The most surprising of these early Hoppers is a superb painting that anticipates with uncanny precision his later concerns. It shows from behind a solitary figure in a theater, the dark blob of his or her head intersecting the vast frame of the stage but making no real incursion into the huge gray vacancy it frames.
Dated between 1902 and 1904, when Hopper was only just out of his teens, this small, penumbral painting rather complicates the myth that he was a slow starter, who didn’t really get going until his 40s. In spirit, it feels remarkably close to the work of his older contemporary, the Danish painter Vilhelm Hammershoi, a poet of empty interiors, unpopulated city architecture, and solitary women, often seen from behind.
Subsequent rooms combine masterpieces and lesser-known works by Hopper — from the incomparable “Early Sunday Morning’’ and “Night Windows’’ to the marvelous etching “Night Shadows’’ — with examples of urban realism that, under the influence of avant-garde trends, was becoming increasingly stylized and abstracted.
George Bellows’s “Dempsey and Firpo,’’ for instance, introduces unexpected concordances of dynamic line and shape into that artist’s earlier, grittier approach to the boxing ring, while Guy Pène du Bois’s “Opera Box’’ shows a tall and effulgently lit flapper leaning out of her dark opera box. She has a stillness and serenity about her that are vaguely Hopperesque; but she is monumental, stylized, and attuned to the theater of being watched in a way that Hopper preferred to suppress.
The show’s next room is given over to pairing Hopper with the Precisionists — artists like Charles Demuth, Stuart Davis, Sheeler, and Ralston Crawford — who took urban and rural structures as inspiration for abstracted, hard-edged images that celebrated industrial and agricultural architecture and machinery as something uniquely American.
Given Hopper’s own love of geometry, architecture, and pictorial reduction, the comparison makes brilliant sense; it’s very revealing. But one of the things it reveals is Hopper’s sensitivity to the atmosphere of the real world. Yes, he loved geometry and strove for simplicity. But his lines tremble, his touch is humanly imperfect, his brushstrokes breathe. (The fact that most of the works in this room are watercolors tends to emphasize the point.)
We’re reminded in the next gallery that Hopper’s vision of America was by no means restricted to cities and industry. In 1930, he and his wife, Jo, started spending summers on Cape Cod. There he painted some of his best known works, such as “Gas,’’ “Seven A.M.,’’ and “Cape Cod Sunset,’’ all included here alongside works by his friend and fellow “American Scene’’ painter, Charles Burchfield.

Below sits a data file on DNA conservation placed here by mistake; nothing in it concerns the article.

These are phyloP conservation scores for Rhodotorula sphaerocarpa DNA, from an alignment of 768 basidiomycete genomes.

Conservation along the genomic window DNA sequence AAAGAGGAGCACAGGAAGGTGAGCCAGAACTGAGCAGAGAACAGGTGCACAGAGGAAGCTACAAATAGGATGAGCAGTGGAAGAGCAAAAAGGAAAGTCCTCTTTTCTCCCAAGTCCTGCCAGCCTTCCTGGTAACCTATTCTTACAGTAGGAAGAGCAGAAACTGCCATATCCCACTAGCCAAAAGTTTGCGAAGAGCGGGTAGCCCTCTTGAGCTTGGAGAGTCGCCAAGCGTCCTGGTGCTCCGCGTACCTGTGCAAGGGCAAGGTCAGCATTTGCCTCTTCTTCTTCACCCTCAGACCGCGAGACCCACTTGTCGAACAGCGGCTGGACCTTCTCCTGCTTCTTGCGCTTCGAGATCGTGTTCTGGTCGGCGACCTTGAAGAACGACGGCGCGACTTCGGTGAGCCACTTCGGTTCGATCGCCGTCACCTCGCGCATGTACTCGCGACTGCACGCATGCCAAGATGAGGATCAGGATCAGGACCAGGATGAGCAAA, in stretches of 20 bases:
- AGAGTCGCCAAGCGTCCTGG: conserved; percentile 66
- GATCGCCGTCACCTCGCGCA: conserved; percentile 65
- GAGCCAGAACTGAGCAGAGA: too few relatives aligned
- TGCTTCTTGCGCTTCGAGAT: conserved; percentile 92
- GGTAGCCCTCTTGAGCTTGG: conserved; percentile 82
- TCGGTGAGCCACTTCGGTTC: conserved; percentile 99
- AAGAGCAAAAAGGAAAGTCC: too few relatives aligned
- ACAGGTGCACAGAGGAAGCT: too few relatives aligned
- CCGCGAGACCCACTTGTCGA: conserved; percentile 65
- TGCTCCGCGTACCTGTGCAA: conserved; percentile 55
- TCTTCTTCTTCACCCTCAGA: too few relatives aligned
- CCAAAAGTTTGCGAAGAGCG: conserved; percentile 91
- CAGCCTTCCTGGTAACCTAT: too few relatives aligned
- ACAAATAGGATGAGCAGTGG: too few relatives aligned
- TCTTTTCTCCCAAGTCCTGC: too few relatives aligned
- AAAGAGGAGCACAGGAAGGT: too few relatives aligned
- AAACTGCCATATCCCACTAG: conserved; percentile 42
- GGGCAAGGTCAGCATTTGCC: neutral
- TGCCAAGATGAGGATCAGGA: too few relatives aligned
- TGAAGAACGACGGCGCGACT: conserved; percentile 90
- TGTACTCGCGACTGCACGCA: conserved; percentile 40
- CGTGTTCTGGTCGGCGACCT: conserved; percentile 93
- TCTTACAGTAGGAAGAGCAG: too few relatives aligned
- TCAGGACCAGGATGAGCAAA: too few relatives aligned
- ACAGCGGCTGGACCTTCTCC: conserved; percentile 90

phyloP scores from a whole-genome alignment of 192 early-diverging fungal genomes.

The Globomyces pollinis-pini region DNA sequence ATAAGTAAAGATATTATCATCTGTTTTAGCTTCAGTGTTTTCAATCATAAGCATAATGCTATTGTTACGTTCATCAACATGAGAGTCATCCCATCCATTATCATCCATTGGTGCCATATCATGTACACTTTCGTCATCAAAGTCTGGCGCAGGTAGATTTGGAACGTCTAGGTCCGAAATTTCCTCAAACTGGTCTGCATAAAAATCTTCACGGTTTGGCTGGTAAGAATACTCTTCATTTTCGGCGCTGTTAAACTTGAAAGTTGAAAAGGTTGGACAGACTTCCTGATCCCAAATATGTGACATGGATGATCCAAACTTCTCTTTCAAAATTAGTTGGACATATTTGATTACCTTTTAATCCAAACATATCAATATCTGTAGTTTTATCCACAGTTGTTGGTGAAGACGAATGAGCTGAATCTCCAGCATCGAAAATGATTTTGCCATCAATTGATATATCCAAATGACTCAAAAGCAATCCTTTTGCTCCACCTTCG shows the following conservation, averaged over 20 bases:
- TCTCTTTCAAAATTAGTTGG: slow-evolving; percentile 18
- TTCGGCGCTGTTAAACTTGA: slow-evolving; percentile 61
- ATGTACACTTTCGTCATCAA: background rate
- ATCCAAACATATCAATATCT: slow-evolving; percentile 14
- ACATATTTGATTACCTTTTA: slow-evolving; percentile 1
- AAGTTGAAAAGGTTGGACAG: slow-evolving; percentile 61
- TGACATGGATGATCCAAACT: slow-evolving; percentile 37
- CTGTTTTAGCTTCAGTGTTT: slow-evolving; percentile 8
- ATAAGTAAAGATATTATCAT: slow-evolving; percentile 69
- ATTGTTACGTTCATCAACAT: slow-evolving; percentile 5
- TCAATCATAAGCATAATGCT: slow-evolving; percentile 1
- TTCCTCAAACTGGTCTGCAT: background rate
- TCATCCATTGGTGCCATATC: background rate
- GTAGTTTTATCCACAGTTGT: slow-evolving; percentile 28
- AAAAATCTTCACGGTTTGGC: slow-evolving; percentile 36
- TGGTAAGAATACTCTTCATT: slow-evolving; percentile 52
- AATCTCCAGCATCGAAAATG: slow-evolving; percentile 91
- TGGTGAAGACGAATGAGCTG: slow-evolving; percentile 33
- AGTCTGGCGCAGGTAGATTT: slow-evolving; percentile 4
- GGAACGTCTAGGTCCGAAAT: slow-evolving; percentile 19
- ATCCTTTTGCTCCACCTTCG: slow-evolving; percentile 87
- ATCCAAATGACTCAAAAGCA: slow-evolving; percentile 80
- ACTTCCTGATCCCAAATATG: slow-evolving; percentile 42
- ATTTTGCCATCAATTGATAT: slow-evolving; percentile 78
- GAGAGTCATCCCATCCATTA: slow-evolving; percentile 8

Burchfield’s “Ice Glare,’’ a masterpiece in watercolor from 1933, reminds us of Hopper’s limitations. As hauntingly empty and eerily humdrum as any Hopper, it also has a compositional jauntiness and an optical intensity that were beyond Hopper, just as limber, properly weighted figures often eluded him (especially in paint).
The final room returns us to the city. Hopper’s “Barber Shop,’’ a stiff and somewhat over-cooked study in diagonals, and “The Sheridan Theater,’’ a marvelous study of silent intimacy in a setting of shabby grandeur, are seen alongside a honky-tonk parade of illicit entertainments by his peers. Thomas Hart Benton depicts a poker game (illustrating a scene from “A Streetcar Named Desire’’); Paul Cadmus, sailors with whores; and Demuth, in a hilarious watercolor I had not seen, a homosexual couple in an art gallery admiring a conspicuously phallic sculpture by Brancusi.
None of these images could ever be mistaken for a Hopper. But they were made at a time when the question of what constituted true American art was intensely alive, and very much up for grabs.
Hopper, like Hammershoi, is one of those singular artists we are always wanting to lift out of history. He seems more pure, more porous for our imaginations that way. But he was not himself a recluse. He was engaged with the art and life of his time, and his painting can’t hide that.
The impulse to dissociate Hopper from his time and associate him instead with timeless, existential states depletes his art’s power, and draws perilously close to kitsch. But of course, it’s hard to avoid: Hopper’s figures really are isolated — in space, and from one another.
His manner of painting evokes reality, but with an uncanny degree of stillness, an unnerving detachment. It can conjure shivers of agoraphobia or a stalled-dream, De Chirico-like dread.
But light comes into his pictures like a beneficent hand, warming its strong local colors, and making tangible and specific what might otherwise seem general and abstracted. Again and again, Hopper’s pictures conjure feelings — only some of them dire — that we all recognize, if ever we have gone solo to a movie, traveled through twilit landscapes by train, or let ourselves, unaccompanied, into an empty hotel room, enfolded in silence.